What technological developments will 2013 bring?
We've looked at the roadmap for legal developments in 2013. Here we predict what new technological developments and products might be launched over the coming year and what legal issues could result.
Cloudy skies ahead
This year has undoubtedly seen increased consumer confidence in relatively new cloud products as demonstrated through the huge uptake of products such as Google Drive, DropBox, Microsoft SkyDrive and Apple's iCloud to name but a few.
Meanwhile, enterprise cloud models have existed for some time and several providers (for example, Amazon-EC2) have increased market share through their development and launch of competitive products. The European Commission has picked-up on the potential of cloud computing in Europe and published its action plan in a report at the end of September 2012. This report said that the Commission will develop, with the assistance of stakeholders, model terms for cloud computing and service level agreements for contracts between cloud providers and professional cloud users. The EC hopes to implement much of its action plan in 2013.
The legal issues this will raise will include an upheaval of one sided terms of supply for cloud services (which offer no real comfort on key concerns such as security, availability and liability) to more customer-focused provisions. Privacy concerns as always remain high and there may well be a shift to achieve security certification to a recognised international standard, or at least some mutual recognition from international data protection regulators in respect of cloud services.
Step up from "3G" to "4G"
In October 2012, an agreement was finally reached between UK mobile operators that will allow the 4G auction process to continue unimpeded (read more about the auction process here), notwithstanding Ofcom's controversial decision in August 2012 to allow Everything Everywhere (known as "EE") to use its existing 1800 MHz spectrum to launch 4G services ahead of the formal auction process in 2013.
4G mobile is expected to offer users speeds of up to 25 Mb per second (Mb/s). This is around four times faster than current 3G mobile networks are able to offer, and matches many existing fixed broadband networks – especially those using copper-based ADSL technologies.
What legal issues will arise out of the introduction of 4G?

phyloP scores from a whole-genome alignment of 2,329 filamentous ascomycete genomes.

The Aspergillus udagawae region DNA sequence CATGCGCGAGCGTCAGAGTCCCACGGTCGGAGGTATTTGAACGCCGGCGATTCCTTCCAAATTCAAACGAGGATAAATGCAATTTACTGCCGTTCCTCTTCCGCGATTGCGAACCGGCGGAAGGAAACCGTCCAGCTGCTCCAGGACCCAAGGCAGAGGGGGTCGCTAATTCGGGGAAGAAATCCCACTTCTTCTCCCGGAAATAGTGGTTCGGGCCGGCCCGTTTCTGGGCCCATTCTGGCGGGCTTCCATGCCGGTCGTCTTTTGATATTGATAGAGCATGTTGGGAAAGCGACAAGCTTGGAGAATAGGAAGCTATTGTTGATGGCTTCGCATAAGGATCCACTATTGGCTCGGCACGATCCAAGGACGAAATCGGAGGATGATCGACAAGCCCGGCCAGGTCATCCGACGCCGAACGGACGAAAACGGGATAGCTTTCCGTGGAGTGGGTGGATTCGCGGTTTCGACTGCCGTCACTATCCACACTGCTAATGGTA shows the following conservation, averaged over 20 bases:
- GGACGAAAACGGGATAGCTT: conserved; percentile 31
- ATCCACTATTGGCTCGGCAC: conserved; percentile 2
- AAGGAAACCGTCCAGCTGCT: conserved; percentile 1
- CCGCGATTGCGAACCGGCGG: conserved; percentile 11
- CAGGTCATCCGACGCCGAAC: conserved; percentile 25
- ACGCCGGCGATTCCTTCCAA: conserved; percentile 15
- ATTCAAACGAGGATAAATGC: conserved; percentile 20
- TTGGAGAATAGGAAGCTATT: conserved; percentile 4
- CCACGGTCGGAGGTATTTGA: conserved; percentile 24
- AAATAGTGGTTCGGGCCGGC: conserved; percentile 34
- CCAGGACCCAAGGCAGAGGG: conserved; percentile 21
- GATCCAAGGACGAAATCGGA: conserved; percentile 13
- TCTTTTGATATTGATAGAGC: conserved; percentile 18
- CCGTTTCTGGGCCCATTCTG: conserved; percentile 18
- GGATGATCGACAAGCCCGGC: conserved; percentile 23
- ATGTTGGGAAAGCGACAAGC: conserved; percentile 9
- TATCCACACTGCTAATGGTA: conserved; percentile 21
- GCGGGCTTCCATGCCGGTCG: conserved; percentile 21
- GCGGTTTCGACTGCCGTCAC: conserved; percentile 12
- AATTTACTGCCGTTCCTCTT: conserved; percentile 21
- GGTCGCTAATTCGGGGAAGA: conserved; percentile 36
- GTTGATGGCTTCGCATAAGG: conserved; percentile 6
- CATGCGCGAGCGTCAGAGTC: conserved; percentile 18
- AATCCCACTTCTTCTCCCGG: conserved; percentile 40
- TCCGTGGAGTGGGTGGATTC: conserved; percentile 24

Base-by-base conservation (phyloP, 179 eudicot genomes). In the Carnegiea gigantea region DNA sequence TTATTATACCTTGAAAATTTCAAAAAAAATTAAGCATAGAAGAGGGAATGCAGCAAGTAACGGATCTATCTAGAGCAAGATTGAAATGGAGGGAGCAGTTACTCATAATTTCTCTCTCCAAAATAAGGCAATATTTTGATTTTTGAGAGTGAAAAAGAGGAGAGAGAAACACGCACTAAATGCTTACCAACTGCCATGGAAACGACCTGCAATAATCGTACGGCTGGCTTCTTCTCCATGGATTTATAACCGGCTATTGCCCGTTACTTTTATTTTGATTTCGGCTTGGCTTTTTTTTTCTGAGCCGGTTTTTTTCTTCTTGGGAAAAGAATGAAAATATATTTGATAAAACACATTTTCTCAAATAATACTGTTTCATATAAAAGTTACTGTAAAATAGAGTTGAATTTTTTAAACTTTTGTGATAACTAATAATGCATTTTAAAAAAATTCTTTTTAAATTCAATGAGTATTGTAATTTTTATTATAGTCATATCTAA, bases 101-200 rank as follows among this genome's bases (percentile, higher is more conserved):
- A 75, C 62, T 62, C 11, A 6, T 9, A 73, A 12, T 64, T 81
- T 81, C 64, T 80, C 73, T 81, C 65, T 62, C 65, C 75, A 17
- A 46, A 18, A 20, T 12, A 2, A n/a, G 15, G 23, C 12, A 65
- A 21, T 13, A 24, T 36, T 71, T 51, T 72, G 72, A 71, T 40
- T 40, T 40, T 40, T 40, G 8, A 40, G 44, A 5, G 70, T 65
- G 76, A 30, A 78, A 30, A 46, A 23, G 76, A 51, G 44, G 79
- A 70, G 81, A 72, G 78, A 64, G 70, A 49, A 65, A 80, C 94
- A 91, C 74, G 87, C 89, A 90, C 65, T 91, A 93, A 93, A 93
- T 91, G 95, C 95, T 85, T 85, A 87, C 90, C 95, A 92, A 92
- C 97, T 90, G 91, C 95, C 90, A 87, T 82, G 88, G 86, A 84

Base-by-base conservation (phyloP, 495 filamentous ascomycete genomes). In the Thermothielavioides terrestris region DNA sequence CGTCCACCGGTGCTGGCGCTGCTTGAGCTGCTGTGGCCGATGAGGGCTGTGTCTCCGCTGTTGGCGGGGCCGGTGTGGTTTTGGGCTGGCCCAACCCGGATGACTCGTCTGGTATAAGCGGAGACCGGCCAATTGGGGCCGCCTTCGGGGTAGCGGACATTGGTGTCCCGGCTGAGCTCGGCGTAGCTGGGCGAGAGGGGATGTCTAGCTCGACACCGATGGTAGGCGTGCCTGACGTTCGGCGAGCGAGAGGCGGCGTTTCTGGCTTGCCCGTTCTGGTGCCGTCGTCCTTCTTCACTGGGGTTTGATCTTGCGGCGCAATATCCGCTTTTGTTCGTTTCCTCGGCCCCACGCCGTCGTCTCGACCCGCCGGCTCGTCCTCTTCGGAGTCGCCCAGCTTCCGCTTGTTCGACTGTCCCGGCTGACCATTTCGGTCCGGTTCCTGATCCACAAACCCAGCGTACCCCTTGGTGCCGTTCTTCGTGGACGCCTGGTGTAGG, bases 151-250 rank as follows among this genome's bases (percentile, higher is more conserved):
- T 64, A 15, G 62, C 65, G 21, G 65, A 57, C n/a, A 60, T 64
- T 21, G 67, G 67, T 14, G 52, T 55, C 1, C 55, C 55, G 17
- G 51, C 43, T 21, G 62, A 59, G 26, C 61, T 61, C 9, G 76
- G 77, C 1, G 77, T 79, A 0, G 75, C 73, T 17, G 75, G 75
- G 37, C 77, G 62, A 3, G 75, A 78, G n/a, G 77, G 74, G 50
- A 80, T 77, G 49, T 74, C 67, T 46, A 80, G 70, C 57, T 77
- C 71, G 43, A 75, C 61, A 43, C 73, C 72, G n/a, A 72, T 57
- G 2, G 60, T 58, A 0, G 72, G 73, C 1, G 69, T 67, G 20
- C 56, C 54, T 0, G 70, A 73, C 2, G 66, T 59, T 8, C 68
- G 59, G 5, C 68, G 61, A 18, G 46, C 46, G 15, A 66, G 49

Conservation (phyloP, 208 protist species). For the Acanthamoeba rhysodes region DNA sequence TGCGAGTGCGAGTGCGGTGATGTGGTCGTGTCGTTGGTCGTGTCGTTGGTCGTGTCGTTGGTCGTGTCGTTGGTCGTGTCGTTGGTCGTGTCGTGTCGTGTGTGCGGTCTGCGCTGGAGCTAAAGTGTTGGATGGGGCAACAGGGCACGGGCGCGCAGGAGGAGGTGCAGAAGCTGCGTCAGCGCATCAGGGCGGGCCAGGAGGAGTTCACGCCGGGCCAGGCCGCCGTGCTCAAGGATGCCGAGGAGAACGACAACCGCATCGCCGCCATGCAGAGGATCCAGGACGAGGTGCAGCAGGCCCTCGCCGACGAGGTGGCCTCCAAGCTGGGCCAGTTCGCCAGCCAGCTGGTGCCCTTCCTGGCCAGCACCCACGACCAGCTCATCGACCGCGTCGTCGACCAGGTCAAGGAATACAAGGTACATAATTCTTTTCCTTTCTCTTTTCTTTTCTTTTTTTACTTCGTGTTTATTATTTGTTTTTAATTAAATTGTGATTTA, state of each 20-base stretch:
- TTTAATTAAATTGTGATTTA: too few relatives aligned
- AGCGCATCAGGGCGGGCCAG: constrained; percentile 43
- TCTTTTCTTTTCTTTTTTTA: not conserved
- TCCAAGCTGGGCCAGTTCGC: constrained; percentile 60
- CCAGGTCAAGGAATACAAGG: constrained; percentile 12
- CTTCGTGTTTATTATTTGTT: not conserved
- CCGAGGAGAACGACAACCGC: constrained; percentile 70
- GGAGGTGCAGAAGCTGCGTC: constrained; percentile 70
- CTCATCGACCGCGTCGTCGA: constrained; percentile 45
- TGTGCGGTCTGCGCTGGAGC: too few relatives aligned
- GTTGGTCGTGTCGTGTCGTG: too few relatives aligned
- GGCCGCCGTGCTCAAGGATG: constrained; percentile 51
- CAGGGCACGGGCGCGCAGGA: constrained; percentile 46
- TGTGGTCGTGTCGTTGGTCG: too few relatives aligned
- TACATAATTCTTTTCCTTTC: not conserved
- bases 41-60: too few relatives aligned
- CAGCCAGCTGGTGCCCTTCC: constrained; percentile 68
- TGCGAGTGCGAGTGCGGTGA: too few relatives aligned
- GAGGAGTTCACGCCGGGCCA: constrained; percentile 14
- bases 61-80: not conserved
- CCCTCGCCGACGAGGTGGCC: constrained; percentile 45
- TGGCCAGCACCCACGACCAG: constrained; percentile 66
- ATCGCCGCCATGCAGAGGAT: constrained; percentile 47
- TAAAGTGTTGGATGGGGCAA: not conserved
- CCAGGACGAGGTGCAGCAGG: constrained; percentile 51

The Federation Against Software Theft issued a press release on 8 October 2012 in which it claimed that the launch of 4G networks justifies the legal obligations placed on internet service providers to also cover the operators of mobile networks. The objective of these legal obligations (which form part of the Digital Economy Act 2010) is to restrict the illegal downloading and sharing of copyrighted content, and includes the sending of warning letters to those suspected of illegal sharing, as well as logging the activities of repeat offenders. This issue is likely to be intensified given that Google distributes BitTorrent mobile apps through the Android platform's Google Play Store, which are often used to download illegal content.
The implementation of 4G will also facilitate the convergence between different technologies. Technologies like cloud computing and the use of smartphones and tablets could lead to massive changes in the licensing and marketing models of TMT companies as they attempt to provide an all encompassing and complete solution to their customers. It could be that 4G will enable non-telecoms businesses to compete in this space to a greater extent (e.g. Skype like business models).
Further growth in smartphones and tablet devices
In 2012 smartphones represent about 35% of all mobiles sold worldwide – up from 15% in 2011. The moment when they make up 50% could well be in 2013. By 2020, it could very well be that every phone sold will be a smartphone. Smartphones are also fast replacing PC and laptop sales. Key drivers include:
- Continued thirst for data consumption on the move (recent surveys show that people now spend more time using their smartphones for surfing the web and checking social networks than making phone calls or sending text messages);
- Lower cost and smarter devices;
- Faster bandwidth with the launch of 4G networks;
- Enterprise users will increase as business buyers respond to consumerisation of IT, and the wide variety of business apps available; and
- Rapid growth in developing economies (such as India and China).
What legal issues will the increased use of smartphones and tablets bring?
- There have been reports of mobile apps on the Android platform that "leak" personal data, as well as a general increase of malware targeted at the various mobile platforms;
- Transactions and content consumption on the move will result in difficulties for businesses in navigating the often inconsistent requirements of local laws across different territories; and
- Problems in providing a consumer sign-up process and privacy policies that satisfy all potentially applicable laws.
Augmented reality is the superimposition of computer-generated sensory input such as sound, video, graphics or GPS data onto a real-world environment. Google’s Project Glass is one of several projects working on augmented reality headsets. It is expected to release its code to developers of mobile apps sometime in 2013 and if smartphone apps have proved a data protection challenge, those challenges will be far more problematic. Will the proposed EU data protection legislation be able to keep up with this new technology? This issue remains in doubt.
Neil Hawley discusses some of the potential legal issues that these developments might trigger.
"The Federation Against Software Theft issued a press release on 8 October 2012 in which it claimed that the launch of 4G networks justifies the legal obligations placed on internet service providers to also cover the operators of mobile networks"